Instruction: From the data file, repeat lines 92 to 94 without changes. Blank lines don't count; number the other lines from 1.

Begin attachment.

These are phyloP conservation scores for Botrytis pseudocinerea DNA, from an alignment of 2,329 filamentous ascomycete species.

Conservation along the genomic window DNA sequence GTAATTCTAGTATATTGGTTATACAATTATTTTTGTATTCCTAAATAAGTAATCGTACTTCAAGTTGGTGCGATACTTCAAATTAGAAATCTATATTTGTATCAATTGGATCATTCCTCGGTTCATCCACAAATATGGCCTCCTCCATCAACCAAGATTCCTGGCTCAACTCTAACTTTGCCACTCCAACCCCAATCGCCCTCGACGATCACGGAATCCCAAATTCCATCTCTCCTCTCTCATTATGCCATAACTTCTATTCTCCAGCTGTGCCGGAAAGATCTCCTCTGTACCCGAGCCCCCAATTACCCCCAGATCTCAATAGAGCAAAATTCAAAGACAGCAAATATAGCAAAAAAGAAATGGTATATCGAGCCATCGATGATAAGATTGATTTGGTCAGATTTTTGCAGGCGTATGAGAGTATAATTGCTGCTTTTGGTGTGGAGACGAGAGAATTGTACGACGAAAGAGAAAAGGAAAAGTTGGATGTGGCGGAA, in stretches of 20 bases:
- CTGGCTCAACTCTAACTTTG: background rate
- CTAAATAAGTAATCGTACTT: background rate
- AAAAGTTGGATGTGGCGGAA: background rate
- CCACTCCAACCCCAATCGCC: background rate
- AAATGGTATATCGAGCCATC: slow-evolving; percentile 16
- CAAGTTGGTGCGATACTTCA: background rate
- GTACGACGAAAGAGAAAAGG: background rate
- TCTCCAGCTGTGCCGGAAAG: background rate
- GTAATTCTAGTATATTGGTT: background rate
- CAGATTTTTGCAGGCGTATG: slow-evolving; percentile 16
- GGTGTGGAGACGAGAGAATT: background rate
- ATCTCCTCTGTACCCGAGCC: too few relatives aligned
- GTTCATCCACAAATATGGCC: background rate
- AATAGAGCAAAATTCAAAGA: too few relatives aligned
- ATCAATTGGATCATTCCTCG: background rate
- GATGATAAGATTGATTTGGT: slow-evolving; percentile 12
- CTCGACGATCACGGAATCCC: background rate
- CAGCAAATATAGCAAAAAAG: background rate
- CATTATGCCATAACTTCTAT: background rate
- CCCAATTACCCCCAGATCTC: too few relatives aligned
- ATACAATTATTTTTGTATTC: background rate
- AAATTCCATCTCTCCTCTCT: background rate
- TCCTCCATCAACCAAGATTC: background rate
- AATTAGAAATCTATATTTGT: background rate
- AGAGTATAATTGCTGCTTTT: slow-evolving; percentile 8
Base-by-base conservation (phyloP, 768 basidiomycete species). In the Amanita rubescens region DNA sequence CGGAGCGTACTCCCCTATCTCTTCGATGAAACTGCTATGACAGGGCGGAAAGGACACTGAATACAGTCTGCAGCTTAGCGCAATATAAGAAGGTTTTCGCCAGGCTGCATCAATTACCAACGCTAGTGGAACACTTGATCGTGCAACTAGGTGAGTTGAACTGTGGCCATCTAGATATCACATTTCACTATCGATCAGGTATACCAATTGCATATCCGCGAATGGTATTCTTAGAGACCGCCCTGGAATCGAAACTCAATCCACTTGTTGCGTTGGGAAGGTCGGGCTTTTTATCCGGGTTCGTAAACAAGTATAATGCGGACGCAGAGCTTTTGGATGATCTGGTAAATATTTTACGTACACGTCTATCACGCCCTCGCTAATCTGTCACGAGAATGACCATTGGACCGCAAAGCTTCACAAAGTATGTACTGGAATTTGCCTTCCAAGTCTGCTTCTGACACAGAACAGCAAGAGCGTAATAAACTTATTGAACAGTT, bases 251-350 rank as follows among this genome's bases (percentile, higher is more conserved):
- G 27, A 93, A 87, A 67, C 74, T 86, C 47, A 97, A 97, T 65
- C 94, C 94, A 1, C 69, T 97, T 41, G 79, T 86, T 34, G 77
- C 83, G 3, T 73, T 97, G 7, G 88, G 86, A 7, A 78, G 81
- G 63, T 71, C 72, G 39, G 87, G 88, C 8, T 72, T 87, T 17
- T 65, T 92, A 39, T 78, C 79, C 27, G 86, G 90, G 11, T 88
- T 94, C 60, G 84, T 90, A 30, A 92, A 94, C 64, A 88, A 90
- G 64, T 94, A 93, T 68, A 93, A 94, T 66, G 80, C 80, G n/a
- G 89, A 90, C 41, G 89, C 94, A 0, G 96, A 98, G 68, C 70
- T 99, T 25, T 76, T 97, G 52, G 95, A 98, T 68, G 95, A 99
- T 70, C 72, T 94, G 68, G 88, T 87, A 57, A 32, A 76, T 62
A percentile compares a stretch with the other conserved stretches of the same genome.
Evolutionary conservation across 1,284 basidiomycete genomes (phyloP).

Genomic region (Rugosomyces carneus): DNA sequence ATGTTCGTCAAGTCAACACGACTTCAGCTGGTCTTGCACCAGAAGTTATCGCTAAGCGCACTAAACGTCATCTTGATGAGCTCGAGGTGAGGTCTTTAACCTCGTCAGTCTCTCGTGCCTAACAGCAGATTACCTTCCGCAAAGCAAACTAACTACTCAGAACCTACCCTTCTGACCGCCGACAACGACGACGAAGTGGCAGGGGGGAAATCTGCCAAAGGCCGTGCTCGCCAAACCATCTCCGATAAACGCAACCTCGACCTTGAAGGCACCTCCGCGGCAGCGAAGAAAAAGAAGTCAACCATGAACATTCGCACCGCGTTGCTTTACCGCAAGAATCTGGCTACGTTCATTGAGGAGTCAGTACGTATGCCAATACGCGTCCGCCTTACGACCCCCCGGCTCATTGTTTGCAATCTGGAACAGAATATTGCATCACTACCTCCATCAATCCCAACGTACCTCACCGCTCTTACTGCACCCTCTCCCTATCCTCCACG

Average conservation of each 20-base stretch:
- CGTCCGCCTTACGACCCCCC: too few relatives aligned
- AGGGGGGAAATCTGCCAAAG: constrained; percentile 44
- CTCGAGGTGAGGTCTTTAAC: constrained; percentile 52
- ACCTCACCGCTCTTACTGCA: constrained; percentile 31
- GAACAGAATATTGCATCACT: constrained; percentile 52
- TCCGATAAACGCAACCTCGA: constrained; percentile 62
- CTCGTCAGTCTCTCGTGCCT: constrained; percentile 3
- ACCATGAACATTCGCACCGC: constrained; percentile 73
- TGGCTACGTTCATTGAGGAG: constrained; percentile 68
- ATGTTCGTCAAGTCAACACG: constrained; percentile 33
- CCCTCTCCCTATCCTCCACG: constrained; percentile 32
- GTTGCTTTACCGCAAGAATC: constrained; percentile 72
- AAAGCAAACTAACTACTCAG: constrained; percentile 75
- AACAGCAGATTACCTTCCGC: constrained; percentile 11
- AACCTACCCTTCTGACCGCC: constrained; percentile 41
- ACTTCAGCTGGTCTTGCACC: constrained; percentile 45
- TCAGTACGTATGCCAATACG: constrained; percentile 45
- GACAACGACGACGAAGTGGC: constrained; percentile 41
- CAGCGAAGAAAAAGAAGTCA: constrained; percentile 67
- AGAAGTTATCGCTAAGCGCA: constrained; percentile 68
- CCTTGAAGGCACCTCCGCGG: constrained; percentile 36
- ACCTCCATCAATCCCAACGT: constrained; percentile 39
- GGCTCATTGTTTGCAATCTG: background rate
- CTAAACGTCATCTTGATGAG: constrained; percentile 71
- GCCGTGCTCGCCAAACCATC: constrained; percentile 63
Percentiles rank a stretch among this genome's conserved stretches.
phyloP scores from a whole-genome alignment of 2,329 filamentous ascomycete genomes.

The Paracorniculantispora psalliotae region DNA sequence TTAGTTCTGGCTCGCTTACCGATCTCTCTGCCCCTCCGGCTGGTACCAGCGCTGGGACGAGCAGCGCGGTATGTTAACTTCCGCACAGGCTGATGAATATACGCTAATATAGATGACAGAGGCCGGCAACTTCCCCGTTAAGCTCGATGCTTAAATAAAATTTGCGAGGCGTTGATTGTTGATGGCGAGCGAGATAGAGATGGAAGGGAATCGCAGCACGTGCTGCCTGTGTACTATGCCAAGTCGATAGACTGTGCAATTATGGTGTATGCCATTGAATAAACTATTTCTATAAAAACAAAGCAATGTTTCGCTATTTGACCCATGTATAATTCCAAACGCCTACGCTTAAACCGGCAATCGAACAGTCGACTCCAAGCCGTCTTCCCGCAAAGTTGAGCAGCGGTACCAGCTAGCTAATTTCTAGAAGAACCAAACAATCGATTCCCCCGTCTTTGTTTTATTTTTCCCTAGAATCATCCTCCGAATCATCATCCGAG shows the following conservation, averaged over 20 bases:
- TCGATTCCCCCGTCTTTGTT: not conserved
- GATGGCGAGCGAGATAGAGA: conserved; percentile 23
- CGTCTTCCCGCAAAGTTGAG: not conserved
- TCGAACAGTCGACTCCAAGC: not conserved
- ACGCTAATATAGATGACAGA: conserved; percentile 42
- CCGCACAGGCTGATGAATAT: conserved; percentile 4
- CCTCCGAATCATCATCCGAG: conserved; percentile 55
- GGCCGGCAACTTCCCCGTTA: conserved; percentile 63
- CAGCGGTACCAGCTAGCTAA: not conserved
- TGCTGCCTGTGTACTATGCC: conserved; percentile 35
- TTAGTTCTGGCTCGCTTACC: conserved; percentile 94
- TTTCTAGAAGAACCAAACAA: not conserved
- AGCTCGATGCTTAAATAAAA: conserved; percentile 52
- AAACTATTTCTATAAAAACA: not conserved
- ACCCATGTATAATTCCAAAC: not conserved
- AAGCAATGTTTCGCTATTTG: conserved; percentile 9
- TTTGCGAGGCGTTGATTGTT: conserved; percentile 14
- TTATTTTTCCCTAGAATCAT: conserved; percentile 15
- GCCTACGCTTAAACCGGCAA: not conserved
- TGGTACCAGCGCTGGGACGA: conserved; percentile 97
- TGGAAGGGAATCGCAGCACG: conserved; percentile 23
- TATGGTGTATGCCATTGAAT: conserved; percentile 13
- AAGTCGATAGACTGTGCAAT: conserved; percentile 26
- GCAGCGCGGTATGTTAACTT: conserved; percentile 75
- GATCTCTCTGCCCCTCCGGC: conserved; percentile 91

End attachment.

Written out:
- TATGGTGTATGCCATTGAAT: conserved; percentile 13
- AAGTCGATAGACTGTGCAAT: conserved; percentile 26
- GCAGCGCGGTATGTTAACTT: conserved; percentile 75